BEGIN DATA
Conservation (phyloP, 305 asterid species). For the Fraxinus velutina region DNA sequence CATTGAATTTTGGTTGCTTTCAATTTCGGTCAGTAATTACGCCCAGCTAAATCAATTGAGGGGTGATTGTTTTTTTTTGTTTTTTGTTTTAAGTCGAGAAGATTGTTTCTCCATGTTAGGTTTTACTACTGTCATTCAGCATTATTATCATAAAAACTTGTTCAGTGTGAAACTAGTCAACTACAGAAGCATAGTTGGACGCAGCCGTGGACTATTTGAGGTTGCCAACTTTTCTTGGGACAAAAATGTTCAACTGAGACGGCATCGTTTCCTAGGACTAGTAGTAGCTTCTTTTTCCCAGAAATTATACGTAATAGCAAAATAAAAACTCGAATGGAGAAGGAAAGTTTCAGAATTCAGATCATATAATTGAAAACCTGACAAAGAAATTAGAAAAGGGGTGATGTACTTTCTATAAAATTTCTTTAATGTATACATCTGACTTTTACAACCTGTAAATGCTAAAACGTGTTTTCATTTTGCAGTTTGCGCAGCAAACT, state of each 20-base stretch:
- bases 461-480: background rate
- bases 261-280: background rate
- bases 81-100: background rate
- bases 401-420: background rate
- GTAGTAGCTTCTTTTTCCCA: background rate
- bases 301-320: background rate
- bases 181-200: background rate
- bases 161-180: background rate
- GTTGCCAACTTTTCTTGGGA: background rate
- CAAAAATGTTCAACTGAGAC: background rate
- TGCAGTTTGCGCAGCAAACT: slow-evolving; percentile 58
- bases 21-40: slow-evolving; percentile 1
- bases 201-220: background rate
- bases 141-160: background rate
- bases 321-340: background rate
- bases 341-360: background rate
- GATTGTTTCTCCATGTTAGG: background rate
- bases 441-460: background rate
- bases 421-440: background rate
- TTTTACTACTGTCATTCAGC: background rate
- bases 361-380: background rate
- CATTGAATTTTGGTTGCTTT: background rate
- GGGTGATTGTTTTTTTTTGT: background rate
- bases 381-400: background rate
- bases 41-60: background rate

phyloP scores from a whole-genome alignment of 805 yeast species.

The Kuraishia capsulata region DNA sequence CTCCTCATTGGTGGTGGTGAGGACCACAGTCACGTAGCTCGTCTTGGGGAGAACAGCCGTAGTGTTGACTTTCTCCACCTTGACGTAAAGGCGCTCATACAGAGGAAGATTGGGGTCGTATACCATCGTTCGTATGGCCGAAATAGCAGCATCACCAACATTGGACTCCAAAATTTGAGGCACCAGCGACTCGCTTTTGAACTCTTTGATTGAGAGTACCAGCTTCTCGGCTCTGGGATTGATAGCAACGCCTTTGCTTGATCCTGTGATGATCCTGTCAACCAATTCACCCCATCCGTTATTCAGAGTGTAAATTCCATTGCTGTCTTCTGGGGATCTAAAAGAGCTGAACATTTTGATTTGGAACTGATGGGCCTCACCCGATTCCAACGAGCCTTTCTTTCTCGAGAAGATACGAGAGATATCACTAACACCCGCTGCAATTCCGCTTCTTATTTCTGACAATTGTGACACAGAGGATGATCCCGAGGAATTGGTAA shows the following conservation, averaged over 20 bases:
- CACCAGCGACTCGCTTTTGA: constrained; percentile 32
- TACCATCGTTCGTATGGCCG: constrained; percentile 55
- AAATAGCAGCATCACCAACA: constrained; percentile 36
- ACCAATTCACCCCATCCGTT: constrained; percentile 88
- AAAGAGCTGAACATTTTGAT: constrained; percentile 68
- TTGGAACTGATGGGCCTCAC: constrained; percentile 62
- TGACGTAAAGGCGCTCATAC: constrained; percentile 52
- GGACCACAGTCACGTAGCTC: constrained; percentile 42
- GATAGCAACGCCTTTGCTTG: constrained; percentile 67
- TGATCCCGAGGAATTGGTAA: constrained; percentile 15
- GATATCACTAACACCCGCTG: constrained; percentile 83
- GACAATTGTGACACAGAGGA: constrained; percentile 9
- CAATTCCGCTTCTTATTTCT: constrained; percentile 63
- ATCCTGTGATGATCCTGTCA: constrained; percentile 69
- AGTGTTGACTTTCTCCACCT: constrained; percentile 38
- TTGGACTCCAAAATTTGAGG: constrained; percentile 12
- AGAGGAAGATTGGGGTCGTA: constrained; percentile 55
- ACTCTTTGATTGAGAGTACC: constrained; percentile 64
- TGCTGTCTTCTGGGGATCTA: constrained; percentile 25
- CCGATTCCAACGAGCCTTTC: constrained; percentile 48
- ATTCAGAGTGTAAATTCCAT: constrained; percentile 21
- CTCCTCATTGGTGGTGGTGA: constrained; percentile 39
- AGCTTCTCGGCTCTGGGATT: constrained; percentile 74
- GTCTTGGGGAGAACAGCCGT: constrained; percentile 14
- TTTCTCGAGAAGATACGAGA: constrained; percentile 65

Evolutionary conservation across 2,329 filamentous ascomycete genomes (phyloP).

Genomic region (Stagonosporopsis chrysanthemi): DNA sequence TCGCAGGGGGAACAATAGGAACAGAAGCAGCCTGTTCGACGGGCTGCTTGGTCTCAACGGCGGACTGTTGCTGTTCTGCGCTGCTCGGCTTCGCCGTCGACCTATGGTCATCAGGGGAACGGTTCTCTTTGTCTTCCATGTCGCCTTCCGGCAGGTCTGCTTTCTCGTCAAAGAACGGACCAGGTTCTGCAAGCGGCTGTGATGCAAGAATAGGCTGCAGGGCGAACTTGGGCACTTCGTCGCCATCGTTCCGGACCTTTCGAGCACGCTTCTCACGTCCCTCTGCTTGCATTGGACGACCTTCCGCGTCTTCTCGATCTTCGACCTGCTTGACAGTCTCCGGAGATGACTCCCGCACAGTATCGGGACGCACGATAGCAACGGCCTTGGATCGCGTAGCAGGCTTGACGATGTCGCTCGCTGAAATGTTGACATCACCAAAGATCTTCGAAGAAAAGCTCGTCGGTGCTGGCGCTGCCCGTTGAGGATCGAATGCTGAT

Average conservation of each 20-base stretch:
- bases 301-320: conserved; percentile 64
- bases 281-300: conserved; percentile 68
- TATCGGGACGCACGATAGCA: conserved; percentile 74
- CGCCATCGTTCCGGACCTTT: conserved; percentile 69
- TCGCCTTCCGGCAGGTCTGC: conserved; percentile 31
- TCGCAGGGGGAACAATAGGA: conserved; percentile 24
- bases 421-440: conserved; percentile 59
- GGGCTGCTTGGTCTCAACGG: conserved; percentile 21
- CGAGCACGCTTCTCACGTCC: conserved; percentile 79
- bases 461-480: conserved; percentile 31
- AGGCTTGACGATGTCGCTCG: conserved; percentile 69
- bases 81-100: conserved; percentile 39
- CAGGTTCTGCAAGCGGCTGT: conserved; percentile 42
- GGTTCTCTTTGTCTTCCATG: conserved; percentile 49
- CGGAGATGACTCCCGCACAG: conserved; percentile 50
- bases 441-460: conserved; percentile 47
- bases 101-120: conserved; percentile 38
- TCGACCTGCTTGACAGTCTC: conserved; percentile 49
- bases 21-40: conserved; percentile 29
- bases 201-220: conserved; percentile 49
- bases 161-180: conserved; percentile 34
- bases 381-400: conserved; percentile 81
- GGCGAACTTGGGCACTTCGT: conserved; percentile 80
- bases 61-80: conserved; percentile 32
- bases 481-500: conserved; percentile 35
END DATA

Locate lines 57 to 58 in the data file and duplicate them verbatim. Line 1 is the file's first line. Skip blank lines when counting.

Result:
- bases 301-320: conserved; percentile 64
- bases 281-300: conserved; percentile 68